Hong Kong’s dining scene is constantly evolving at breakneck speed.
Food is part of the reason chef Shane Osborn loves living in Hong Kong. “Everything is so accessible, and food is at the centre of socialising.” The chef, one of the city’s most talented, left his two-Michelin-starred career in London to travel the world with his family, before settling here three years ago. He now has his own restaurant Arcane, opened late 2014. “Hong Kong’s dining scene is constantly evolving at breakneck speed, and so many internationally acclaimed chefs want to have a presence in Hong Kong,” says Shane Osborn. Joël Robuchon, Alain Ducasse, Pierre Gagnaire, Nobu, Akrame Benallal, Jason Atherton, Tom Aikens and Gordon Ramsay, all have restaurants in Hong Kong. It is a dining destination with such a choice of cuisines and restaurants, including Michelin-starred, the hard part is narrowing down where to eat. Current favourites for Shane Osborn are Italian restaurant and wine bar 121BC, and French restaurant Serge et le Phoque. “Both are consistently good with unique identities.”
Another noted chef, Gray Kunz of Café Gray Deluxe says, “It’s a great food city, with fascinating diversity.” Gray Kunz enjoys visiting the local food markets and dining at street-side Chinese eateries. “You see the essence of life in Hong Kong at these places, and eating a bowl of beef brisket noodles is something I have enjoyed for over 20 years.”
KEE Club founder and art collector Christian Rhomberg says there are many options for enjoying the art side of the city. He suggests the Liang Yi Museum with one of the world’s largest and best-curated collections of Chinese antique furniture, the international art galleries in Pedder Building (Central), and the art districts of Aberdeen and Chai Wan, which are home to industrial buildings that have been transformed into galleries and artists’ studios. For more on these and others the website arthongkong.net has comprehensive information.
Helping to evolve the design and creativity scene is William To, creative and programme director for PMQ, and senior consultant with the Hong Kong Design Centre. PMQ is a creative hub for artists with design-led stores that opened last year (see “Where to shop”). “PMQ has quickly become one of the must-visit destinations. This is a unique place for visitors who want to get in touch with the local creative scene, and shop for gifts that are designed in Hong Kong.” It is also home to restaurants by impressive chefs, such as Aberdeen Street Social from Jason Atherton and restaurateur Yenn Wong, and Spanish fine-dining Vasco by Paolo Casagrande. William To recommends taking a walk from Sheung Wan to Central along Hollywood Road, which passes by Man Mo Temple, Cat Street market, art galleries, antique stores and PMQ. “The short journey showcases a fusion of the old and the new, west and east of our city in terms of heritage, arts, design and culture and is very interesting.”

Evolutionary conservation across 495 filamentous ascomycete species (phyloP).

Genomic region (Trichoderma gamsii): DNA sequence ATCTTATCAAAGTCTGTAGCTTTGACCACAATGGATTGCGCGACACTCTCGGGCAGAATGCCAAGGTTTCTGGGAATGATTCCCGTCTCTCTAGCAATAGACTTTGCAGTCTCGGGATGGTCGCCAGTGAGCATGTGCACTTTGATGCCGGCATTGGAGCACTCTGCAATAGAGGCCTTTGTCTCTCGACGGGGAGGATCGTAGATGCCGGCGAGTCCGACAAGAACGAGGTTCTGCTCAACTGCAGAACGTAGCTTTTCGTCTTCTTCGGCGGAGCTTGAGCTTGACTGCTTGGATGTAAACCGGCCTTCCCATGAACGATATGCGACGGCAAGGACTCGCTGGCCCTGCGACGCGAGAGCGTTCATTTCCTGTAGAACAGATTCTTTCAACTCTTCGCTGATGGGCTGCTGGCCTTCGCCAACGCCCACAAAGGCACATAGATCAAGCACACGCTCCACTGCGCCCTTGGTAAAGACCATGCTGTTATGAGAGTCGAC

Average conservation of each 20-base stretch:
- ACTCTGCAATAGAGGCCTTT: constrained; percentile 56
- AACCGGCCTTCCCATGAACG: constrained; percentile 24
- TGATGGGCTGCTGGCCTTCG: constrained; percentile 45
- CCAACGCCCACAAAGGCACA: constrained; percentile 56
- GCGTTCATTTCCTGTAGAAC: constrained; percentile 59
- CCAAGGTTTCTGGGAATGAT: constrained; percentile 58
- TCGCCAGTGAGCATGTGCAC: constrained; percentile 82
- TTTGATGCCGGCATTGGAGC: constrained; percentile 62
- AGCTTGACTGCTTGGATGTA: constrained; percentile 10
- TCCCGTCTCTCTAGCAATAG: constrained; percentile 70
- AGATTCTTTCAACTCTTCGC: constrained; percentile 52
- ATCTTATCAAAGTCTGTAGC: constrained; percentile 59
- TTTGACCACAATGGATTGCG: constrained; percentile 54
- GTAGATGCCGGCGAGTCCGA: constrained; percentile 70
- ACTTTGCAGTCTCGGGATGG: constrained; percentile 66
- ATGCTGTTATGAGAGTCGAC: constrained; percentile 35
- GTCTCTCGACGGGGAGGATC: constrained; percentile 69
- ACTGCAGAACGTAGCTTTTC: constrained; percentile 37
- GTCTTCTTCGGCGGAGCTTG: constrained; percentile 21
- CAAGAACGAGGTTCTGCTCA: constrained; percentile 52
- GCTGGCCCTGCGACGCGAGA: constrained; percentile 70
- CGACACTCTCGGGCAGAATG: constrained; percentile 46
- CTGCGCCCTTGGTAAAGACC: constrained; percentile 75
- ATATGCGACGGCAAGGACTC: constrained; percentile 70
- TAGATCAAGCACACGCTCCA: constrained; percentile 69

Also a fan of exploring is Swiss national, Jonas A. Schuermann, GM of the Mandarin Oriental, Hong Kong. “Hong Kong is extremely cosmopolitan. At the moment I am discovering all the fabulous new restaurants, quirky bars, and countless new local galleries that have opened in the recently revitalised Western District.” This includes Sheung Wan, Sai Ying Pun, and Kennedy Town. Hong Kong’s most unique feature for many, including Schuermann, is the fact that “within 20 to 30 minutes of the bustling CBD you can be in the most wonderful, serene country parks. No other major city in the world offers that.”
Eight Questions For Peter Borer
An Internet pioneer, a music junkie, a multitalented creator who always has another ace up his sleeve.
A Shared vision: Regula and Beat Curti are driving intercultural understanding.
The chef and owner of restaurants in Tel Aviv, Paris and Vienna explains his straightforward cooking.